Table 1. Infinergy® E-TPU key physical properties at a glance

Material

Infinergy®

EPP

EPS

Density [kg m-3]

110 – 320

20 – 200

15 – 30

Ultimate tensile strength [kPa]

600

270 –  1930

80 – 900

Water uptake (in 24 hrs) [% vol.]

<2

<2

< 1.5

Working temperature range [°C]

-20 to +40

-40 to +60

-150 to +80

Rebound (ball rebound test) [%]

55

30

20

Elongation at break [%]

100 – 150

<21

<15

 

The shock-absorbing flooring solutions from BASF are based on Elastan® and Elastocoat® series of TPU coatings and adhesives combined with Infinergy®SP particle E-TPU foam. This combination results in a variety of porous and non-permeable surfaces suitable for walkways, athletics tracks, school fields and playgrounds.

Durable Polyurethane-Based Flooring Structures

The polyurethane-based flooring structures offer superior tensile strength and durability, and consist of a layer of Elastocoat® in which Infinergy®SP is embedded (with Elastan® as a binder) for excellent shock absorption and rebound.

With the outstanding cushioning effect of the E-TPU particles, the flooring surface absorbs the kinetic energy generated as the runner’s feet land. It returns some of the energy to the runner, while at the same time cushioning the impact. In this way, it provides a safer sporting experience and a reduced risk of sports injuries.

When used in playgrounds, the high-performance surface softens falls very efficiently and provides a safe play environment.

Low Environmental Impact and High Sustainability

The absorbing material also scores highly in terms of sustainability. Its manufacturing is entirely based on ethylene diphenyl diisocyanate (MDI), which means that the production cycle does not require additional solvents, chlorinated paraffin (as plasticizer), heavy metal catalysts, or methylene orthochloroaniline (MOCA) as curing agents.

It is also free from polycyclic aromatic hydrocarbon (PAH), is fully recyclable, and can be applied with conventional tools. Thanks to its low weight, the material can be used in places where terrain restrictions apply. It is suitable for indoor and outdoor use, as it can be applied in water-permeable and waterproof formulations. All this makes the new polyurethane-based flooring structures a prime choice for modern, sustainable and safe sports grounds, playgrounds, gyms and running tracks.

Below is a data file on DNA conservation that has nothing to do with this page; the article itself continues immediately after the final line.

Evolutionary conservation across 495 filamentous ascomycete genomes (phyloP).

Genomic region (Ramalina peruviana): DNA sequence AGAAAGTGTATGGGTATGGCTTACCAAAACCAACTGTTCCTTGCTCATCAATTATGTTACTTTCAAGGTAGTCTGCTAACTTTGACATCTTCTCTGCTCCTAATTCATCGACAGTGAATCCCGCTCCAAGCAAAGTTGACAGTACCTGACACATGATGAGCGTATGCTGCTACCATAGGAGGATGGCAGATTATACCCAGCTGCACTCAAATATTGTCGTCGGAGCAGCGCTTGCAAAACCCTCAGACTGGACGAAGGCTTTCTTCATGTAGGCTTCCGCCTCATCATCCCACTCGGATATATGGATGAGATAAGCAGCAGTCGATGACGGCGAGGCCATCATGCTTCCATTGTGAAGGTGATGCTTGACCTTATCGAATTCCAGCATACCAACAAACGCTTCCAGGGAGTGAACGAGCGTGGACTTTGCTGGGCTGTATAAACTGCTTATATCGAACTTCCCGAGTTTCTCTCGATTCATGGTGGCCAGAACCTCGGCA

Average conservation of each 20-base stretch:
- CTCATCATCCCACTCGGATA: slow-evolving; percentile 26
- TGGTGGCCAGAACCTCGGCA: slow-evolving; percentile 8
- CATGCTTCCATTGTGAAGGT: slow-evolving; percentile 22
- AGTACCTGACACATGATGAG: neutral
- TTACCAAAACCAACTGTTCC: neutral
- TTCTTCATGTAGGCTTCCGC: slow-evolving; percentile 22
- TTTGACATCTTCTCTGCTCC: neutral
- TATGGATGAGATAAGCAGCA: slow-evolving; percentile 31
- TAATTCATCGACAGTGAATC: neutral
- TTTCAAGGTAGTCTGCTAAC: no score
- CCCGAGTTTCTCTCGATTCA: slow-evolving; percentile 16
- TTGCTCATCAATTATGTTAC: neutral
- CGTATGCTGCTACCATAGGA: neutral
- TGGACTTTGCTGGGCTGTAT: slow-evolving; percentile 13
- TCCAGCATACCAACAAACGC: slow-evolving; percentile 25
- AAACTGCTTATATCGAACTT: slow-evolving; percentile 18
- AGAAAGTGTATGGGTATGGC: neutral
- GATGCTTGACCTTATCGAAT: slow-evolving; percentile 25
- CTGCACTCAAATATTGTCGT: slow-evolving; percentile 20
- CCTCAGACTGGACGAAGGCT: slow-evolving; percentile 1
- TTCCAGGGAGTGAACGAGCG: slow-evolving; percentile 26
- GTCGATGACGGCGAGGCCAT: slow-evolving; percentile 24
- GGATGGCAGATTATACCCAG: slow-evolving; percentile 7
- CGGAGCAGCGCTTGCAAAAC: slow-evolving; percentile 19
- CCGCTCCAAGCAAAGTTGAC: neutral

References and Further Reading

Advanced Flooring Solutions. [Online] www.basf.com. Available at: https://www.basf.com/gb/en/who-we-are/core-topics/urban-living/advanced-flooring-solutions.html (Accessed on 02 April 2020).

Infinergy® ‒ Small Beads, Big Possibilities. [Online] www.basf.com. Available at: https://plastics-rubber.basf.com/global/en/performance_polymers/products/infinergy.html (Accessed on 02 April 2020).

Flooring structures for sports fields and playgrounds. [Online] www.basf.com. Available at: https://plastics-rubber.basf.com/asiapacific/en/performance_polymers/products/sportsflooring.html (Accessed on 02 April 2020).

Gama, N. V., et al. (2018) Polyurethane Foams: Past, Present, and Future. Materials, 11, 1841. Available at: https://doi.org/10.3390/ma11101841

Sun, X., et al. (2015) Fabrication of Highly Expanded Thermoplastic Polyurethane Foams Using Microcellular Injection Molding and Gas-Laden Pellets. Polymer Engineering and Science, 55, 2643-2652. 

Somarathna, H. M. C. C., et al. (2018) The use of polyurethane for structural and infrastructural engineering applications: A state-of-the-art review. Construction and Building Materials, 190, 995-1014. Available at: https://doi.org/10.1016/j.conbuildmat.2018.09.166

Disclaimer: The views expressed here are those of the author expressed in their private capacity and do not necessarily represent the views of AZoM.com Limited T/A AZoNetwork the owner and operator of this website. This disclaimer forms part of the Terms and conditions of use of this website.

Written by

Cvetelin Vasilev

Cvetelin Vasilev has a degree and a doctorate in Physics and is pursuing a career as a biophysicist at the University of Sheffield. With more than 20 years of experience as a research scientist, he is an expert in the application of advanced microscopy and spectroscopy techniques to better understand the organization of “soft” complex systems. Cvetelin has more than 40 publications in peer-reviewed journals (h-index of 17) in the field of polymer science, biophysics, nanofabrication and nanobiophotonics.